When Streamline Pictures and the other new American anime companies began to license Japanese anime, none of us had much money. Streamline shopped carefully. Yet there was one type of anime that was very cheap, yet Carl kept turning it down. Those were the titles, usually OAV mini-series, that, no matter how good we thought they were, were so unpopular in Japan that their studios abandoned them partway through. Carl would not touch a title that we could not present completely. (We did not get to complete some titles, like Nadia, and there was Zillion, but that’s a separate matter.) Other companies like A. D. Vision usually grabbed them because their rights were so cheap.
Bavi Stock: Time for Action series, episode 1, Endless Target, directed by Shigenori Kageyama. 45 minutes. December 20, 1985.
This was the first of the unfinished series that Streamline rejected. I had recommended it before I joined the company, when Carl Macek asked what anime American fans might like. I warned him to stay away from Bavi Stock, episode 2, “The Revenge of Iceman”, which was dreadful, but #1 stood nicely on its own and I felt that anime fans would enjoy it. But Carl felt that the knowledge that there was a #2 (and we didn’t know whether the plot ended there; just that the producers had run out of money), and that Streamline couldn’t provide it, would hurt sales severely.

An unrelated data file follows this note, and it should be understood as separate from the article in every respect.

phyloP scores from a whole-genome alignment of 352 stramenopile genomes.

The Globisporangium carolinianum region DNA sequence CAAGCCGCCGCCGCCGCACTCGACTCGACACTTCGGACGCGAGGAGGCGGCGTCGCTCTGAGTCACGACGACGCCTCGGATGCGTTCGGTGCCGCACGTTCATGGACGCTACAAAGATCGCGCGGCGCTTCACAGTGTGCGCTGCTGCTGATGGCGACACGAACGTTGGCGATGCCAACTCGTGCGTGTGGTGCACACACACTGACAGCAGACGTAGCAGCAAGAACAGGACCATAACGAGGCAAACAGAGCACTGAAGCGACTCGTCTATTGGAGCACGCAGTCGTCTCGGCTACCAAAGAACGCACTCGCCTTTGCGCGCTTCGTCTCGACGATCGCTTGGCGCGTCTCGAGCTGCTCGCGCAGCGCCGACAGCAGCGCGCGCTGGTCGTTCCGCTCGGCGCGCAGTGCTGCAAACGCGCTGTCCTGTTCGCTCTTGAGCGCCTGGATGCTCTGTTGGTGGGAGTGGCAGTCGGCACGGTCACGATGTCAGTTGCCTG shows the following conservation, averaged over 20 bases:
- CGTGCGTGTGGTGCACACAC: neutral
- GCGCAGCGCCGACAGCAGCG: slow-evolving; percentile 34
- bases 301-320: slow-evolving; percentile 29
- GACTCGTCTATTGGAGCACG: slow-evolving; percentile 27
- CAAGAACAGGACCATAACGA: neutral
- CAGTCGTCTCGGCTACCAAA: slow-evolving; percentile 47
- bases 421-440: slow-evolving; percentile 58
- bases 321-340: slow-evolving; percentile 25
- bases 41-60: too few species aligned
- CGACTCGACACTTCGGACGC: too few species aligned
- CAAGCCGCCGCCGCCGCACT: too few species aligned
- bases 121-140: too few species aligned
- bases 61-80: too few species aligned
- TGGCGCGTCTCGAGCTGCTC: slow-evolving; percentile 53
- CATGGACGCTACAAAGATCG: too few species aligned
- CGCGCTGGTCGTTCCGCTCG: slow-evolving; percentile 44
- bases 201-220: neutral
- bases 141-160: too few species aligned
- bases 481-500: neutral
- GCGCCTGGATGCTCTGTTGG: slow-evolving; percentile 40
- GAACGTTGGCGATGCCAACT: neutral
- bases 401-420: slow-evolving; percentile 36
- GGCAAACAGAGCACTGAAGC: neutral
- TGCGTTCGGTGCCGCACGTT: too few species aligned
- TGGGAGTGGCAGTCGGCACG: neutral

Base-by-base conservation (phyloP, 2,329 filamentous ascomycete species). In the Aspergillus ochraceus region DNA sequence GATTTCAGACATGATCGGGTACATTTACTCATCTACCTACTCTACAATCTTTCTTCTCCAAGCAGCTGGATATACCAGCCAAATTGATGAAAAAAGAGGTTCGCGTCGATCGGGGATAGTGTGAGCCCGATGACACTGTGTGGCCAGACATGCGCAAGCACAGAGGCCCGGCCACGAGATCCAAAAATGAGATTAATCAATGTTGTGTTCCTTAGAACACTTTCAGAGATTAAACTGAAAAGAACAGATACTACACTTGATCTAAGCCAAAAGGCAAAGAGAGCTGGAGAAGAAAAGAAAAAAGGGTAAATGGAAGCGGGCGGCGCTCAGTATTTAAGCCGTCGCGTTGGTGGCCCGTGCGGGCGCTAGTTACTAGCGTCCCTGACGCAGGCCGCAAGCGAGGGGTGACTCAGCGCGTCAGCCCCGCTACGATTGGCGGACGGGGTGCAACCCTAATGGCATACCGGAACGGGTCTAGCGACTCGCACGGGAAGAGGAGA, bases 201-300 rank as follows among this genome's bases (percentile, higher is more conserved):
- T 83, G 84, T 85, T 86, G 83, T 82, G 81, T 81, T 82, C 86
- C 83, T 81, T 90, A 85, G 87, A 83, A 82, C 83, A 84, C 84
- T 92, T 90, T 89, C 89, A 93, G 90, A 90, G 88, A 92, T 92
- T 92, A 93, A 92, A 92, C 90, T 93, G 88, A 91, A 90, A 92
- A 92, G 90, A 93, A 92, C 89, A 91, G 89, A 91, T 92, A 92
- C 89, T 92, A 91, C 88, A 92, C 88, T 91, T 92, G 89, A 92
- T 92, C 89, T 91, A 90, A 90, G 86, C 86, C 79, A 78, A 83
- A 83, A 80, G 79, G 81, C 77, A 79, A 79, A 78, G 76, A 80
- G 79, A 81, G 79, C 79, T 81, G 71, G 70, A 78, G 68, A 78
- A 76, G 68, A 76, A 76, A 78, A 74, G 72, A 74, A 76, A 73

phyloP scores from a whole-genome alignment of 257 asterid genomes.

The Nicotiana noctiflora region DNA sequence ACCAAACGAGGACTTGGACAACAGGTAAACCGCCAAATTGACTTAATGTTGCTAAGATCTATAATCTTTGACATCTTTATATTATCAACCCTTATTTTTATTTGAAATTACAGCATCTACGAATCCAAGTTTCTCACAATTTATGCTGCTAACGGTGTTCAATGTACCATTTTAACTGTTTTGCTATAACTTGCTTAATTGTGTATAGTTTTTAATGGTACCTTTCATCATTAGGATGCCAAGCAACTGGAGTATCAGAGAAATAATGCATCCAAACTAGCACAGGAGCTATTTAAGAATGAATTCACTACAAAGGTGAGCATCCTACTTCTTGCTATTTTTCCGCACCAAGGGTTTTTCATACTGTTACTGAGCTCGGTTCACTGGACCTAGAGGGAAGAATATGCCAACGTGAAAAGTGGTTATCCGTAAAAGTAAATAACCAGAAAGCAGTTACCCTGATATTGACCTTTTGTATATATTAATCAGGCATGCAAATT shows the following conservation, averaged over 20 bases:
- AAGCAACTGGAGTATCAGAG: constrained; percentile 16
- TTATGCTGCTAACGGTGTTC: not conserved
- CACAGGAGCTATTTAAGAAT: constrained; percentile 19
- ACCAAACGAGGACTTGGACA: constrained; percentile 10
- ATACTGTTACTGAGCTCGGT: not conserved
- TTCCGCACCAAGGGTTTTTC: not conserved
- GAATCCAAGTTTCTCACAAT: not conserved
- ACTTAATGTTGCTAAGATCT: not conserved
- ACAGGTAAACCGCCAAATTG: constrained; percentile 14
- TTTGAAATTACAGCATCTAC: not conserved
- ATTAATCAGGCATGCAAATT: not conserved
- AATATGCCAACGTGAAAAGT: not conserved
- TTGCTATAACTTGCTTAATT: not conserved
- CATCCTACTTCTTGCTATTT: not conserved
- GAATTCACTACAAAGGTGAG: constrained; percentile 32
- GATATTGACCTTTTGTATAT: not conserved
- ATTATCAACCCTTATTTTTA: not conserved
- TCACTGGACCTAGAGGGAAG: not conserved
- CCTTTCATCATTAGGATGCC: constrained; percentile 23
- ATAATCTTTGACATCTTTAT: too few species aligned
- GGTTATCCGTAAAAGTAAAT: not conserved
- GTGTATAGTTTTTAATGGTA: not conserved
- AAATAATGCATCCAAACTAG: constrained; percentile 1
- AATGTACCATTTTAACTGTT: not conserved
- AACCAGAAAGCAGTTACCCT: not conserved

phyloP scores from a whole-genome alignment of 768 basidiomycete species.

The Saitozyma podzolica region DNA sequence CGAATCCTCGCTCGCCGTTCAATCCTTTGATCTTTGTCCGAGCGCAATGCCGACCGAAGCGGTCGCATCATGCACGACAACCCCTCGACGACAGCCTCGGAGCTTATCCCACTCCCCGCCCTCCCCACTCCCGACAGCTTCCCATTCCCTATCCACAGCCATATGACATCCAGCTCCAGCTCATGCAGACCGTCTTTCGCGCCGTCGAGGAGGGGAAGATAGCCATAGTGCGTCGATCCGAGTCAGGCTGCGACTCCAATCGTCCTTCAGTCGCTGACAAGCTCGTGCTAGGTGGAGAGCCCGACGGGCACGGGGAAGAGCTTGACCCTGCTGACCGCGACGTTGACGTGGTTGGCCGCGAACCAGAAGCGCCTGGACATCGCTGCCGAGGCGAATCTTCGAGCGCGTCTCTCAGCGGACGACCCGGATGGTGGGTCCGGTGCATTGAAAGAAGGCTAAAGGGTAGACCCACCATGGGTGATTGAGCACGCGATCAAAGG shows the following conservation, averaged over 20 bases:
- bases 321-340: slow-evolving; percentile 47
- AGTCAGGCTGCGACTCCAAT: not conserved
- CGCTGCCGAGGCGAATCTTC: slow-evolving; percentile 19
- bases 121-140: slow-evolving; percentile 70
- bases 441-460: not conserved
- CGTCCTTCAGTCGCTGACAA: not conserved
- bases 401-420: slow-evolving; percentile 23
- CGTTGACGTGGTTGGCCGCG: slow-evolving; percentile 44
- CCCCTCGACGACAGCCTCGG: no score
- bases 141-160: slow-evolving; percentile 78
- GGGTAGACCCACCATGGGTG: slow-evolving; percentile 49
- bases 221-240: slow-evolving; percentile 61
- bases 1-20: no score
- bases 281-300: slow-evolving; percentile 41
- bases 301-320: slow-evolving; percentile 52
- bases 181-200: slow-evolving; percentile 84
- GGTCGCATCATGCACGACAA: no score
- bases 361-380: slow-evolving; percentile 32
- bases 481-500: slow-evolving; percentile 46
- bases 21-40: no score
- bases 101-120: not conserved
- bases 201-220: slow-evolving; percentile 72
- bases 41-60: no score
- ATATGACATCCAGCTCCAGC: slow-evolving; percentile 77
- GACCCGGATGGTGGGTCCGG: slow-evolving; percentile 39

The confusing background is that the galaxy has fallen under the rule of the oppressive Bentica (or Ventika or some other variation) Empire, and is opposed by an interstellar police force, the G.P.P. The G.P.P. has assigned one of its top agents, Kate Lee Jackson, to rescue a mute young girl, Mūma, from a supposedly escape-proof prison floating in the sky. She does, after a speeder-bike chase like the one in Return of the Jedi. The villains are introduced; Ruth Miller, the Empire’s top psionic killer, and Lord Iceman, her henchman. (Iceman has been transliterated in America as Eyesman, Aizman, Iyzeman, and other variations, but as I said previously, Shibazaki said that he was supposed to be named Iceman for his icy personality.) Miller decides that the G.P.P. has become too troublesome. Kate’s G.P.P. superior tells her that her next assignment is to collect a boxer, Bavi Stock, from a maximum-security prison and to bring both Mūma and him to G.P.P. headquarters. They will be crucial to fighting the Empire, for unexplained reasons.
A slow approach to the prison, against the song “Shades of Black and Blue”, establishes how escape-proof the prison is. Bavi Stock is a young boxer who is imprisoned for murder for having killed his opponent in the ring, despite the death being an accident. The cruel prison warden has set up a boxing match against Bavi to show how strong he is. (This is mostly a ripoff from the 1974 American movie The Longest Yard, where it was football instead of boxing.) Bavi is ordered to lose, if he knows what’s good for him. Bavi’s only supporter is Sammy, the honest prison doctor. Despite his orders, Bavi fights honestly and wins, just as Kate arrives in the G.P.P. gunship and demolishes the prison’s weapons. The prisoners revolt, and in the confusion Kate grabs Bavi. Sammy goes along with them.